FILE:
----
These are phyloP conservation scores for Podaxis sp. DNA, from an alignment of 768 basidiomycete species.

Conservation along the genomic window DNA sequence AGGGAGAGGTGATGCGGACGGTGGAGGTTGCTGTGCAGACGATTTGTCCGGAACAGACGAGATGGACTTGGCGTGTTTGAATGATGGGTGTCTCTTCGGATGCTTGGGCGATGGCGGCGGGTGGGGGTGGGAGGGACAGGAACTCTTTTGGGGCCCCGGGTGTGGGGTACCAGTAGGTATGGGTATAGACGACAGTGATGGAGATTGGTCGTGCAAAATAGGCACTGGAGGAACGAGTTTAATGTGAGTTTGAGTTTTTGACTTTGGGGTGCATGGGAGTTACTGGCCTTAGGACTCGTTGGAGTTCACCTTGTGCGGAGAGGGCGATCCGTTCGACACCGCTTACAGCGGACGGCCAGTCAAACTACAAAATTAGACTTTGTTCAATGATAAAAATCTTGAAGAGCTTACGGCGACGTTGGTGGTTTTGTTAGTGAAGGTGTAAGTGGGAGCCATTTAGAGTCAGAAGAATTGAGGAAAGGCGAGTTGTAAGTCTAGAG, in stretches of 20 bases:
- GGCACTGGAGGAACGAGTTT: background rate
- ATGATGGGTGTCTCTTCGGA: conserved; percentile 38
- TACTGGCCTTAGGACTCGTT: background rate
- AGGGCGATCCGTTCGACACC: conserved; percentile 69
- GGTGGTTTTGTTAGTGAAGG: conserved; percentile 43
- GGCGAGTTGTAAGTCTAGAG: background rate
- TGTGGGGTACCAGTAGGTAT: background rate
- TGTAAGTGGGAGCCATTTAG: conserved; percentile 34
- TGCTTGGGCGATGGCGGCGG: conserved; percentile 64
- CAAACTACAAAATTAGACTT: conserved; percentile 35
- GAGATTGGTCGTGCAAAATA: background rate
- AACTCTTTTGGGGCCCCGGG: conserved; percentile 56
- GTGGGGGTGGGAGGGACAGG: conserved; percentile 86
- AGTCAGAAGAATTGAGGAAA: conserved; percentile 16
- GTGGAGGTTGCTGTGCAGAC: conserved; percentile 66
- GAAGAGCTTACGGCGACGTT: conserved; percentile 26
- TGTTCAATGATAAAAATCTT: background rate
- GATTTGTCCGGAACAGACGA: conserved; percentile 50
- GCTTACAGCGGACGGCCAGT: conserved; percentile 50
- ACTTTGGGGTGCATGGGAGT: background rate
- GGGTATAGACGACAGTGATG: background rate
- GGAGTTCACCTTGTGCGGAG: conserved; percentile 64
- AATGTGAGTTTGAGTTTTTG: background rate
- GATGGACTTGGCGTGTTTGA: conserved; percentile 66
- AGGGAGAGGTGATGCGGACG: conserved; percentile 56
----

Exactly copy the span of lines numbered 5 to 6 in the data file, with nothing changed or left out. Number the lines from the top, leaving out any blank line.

- TACTGGCCTTAGGACTCGTT: background rate
- AGGGCGATCCGTTCGACACC: conserved; percentile 69